Bred for Slavery

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Back in 2012 Unique Leader Records released one of their best albums that year, Obeisance Rising, the debut from Hideous Divinity. I love the Italian death metal scene and it has nothing to do with me being Italian. It goes all the way back to Necrodeath and their stunning debut album, Into the Macabre, back in ’87, when I purchased the beautiful double gatefold vinyl. Over the last decade the Italian death metal scene has continued to grow and transform itself into a country that is a force to be reckoned with. The bands are getting more and more vicious and the Hideous Divinity album last year, for me, was spectacular.

I was drawn to the interesting artwork, that I said, ‘man that’s from the movie, They Live” and I loved the alien concept. The music, while influenced by Hour Of Penance, also allowed the songs to breathe a little more. The mix is killer, with none of the instruments overtaking the other ones. The song structures and musicianship are highlights of this super brutal album. With each song coming across better than the last one, the album simply gets better as each song goes along. I chatted with guitarist Enrico, to find out the inner workings of this great new young band, with some input, from their singer, Enrico Schettion. I strongly encourage you to pick up Obeisance Rising if you love well played brutal death metal — or you will be “Bred for Slavery”

Enrico, how is the new material sounding, in comparison to your Unique Leader debut, last year, Obeisance Rising?

Hi Frank, great to have a chat with such an early influence of my DM life. No matter how obvious this might sound, with the new material we’re really trying to enhance what’s best in “O. R.” and add what we feel it has been missing so far. The writing process is incredibly slow, it’s all about writing, erasing, re-writing, arranging, re-arranging… what cheers me up is the guarantee that the final result will be good. Otherwise there won’t be any record, I can tell you that. Music never paid my bills, so if what I have is not good, it won’t be on a record. A new H.D. record could take one, two, five years to come out. Maybe ten. That’s not the point.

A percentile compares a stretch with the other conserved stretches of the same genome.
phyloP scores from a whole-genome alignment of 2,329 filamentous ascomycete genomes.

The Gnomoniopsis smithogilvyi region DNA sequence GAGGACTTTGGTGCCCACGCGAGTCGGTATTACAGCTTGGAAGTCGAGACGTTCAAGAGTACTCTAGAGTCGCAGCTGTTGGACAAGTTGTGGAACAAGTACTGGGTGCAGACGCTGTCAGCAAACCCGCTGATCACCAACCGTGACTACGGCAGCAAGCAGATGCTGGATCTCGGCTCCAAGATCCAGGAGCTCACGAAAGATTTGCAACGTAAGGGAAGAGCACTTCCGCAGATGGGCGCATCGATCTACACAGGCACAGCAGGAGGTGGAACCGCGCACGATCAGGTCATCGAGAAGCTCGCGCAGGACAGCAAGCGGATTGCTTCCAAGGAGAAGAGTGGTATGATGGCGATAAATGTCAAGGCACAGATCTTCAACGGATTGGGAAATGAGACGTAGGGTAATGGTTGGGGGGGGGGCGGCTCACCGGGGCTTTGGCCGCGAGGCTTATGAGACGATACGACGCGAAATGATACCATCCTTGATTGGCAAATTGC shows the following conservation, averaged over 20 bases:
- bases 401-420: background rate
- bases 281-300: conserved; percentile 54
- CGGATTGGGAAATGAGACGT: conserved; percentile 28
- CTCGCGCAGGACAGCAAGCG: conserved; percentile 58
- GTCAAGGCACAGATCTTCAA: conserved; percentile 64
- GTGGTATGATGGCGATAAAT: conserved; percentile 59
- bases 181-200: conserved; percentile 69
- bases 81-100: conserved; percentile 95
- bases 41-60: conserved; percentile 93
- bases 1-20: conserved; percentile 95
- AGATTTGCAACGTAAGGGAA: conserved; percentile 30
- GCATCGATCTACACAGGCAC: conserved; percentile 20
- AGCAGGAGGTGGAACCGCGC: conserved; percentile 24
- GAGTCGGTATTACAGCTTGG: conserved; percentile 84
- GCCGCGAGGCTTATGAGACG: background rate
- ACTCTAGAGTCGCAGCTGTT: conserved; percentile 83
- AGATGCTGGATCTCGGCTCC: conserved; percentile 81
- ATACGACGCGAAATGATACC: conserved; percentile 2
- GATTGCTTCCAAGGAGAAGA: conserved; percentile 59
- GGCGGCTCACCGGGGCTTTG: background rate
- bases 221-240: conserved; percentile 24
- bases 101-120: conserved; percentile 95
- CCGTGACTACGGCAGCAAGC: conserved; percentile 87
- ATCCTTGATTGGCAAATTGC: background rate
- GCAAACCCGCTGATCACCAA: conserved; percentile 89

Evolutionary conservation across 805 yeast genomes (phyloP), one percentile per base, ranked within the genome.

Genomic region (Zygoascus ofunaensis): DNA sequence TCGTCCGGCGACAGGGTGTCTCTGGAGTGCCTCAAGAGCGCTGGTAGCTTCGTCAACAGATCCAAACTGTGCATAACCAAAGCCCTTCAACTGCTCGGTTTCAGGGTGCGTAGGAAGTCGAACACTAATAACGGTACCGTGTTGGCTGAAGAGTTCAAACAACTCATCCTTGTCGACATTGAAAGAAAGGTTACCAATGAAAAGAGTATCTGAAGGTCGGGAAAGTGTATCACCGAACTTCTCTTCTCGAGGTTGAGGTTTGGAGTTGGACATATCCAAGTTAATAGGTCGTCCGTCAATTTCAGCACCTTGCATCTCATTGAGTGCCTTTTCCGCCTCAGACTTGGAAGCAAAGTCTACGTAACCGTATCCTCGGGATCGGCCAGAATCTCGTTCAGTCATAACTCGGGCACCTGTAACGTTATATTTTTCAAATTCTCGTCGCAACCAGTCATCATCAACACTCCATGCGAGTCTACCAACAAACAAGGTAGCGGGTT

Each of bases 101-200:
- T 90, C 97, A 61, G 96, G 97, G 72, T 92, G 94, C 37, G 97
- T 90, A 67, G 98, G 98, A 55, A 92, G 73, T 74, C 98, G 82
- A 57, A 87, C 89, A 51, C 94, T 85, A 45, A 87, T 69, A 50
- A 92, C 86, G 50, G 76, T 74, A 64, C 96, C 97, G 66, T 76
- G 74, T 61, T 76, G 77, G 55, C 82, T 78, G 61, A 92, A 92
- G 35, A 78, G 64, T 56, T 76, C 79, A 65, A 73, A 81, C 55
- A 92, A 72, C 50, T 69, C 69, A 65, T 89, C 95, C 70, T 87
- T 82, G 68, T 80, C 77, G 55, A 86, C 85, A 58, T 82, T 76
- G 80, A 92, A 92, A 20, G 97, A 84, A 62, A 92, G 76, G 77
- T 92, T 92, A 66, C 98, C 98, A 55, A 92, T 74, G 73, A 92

Will it be out in 2014, how many songs and where are you recording it?

Hopefully in the beginning of next summer. We’ll enter 16th Cellar Studios once again with Stefano Morabito sitting behind the console at the end of February 2014. The number of songs is not decided, our intent is to enter the studios with more songs than the ones that will end up in the second album, and choose the best ones. Some songs are quite short, some other are like 7-minutes DM suites, the material is multi-colored.

Obeisance Rising was a fantastic slab of brutal Italian Death Metal that featured a killer recording. I notice that some brutal Italian DM bands get a mix where the drums, ala Hour Of Penance, are just too loud and they overtake the other instruments. Not the case with your recording, which was a plus, I feel. Explain why some of these bands go for such an overpowering drum sound and how you did not fall into that trap?

Thank you indeed for that. Since the very beginning, when I started writing music for H.D., I felt that the issue was not about being fast as hell anymore; back in the early Hour Of Penance days, there were maybe two or three drummers in Italy that could do blast beats. Luckily enough, we had one, so it was all about being the fastest band around. Life was easy… now everyone’s fast, everyone has a killer production, competition has become insane. So, what to do next? The answer is: we must go back, way back, and start paying attention to music again. Loud, blasting drum sound? We like it, of course, but if there’s no music, if there are no hooks, you’ll be one in a million clones. Take Gorguts, take Ulcerate, take Defeated Sanity and Wormed: do you remember their drum sound or their music?

While your debut had plenty of blasting sickness you did take the liberty to make some songs breathe a little more, the closing track “Enclosured”, is proof of this. An amazingly heavy riff/groove that is in the song and it’s extremely memorable.  Will there be more elements like this on your new album?

Absolutely. After O.R. was out we realized the album needed perhaps more sick slow moments, when the listener both takes a break and enjoys some dark atmospheres. Bands like the ones I’ve mentioned previously  –and I’d like to add Dead Congregation, Portal and sick shit like that, they know when to lift the foot from the gas.

The album cover seemed to be influenced by the classic movie, ‘They Live’, am I right in my assessment, in terms of the billboard signs and alien influence.  Is this going to be an ongoing theme for the band, or was this just for your debut?

Even more than “influenced”, the album is definitively a concept about that movie. We will repeat the experiment, our next album’s concept is gonna be again around a movie. Rather than stupid gore, antichristian bullshit which is something we have no interest in.

How long have you been singing for and how do you develop your voice, or should I say strengthen it, as time goes on?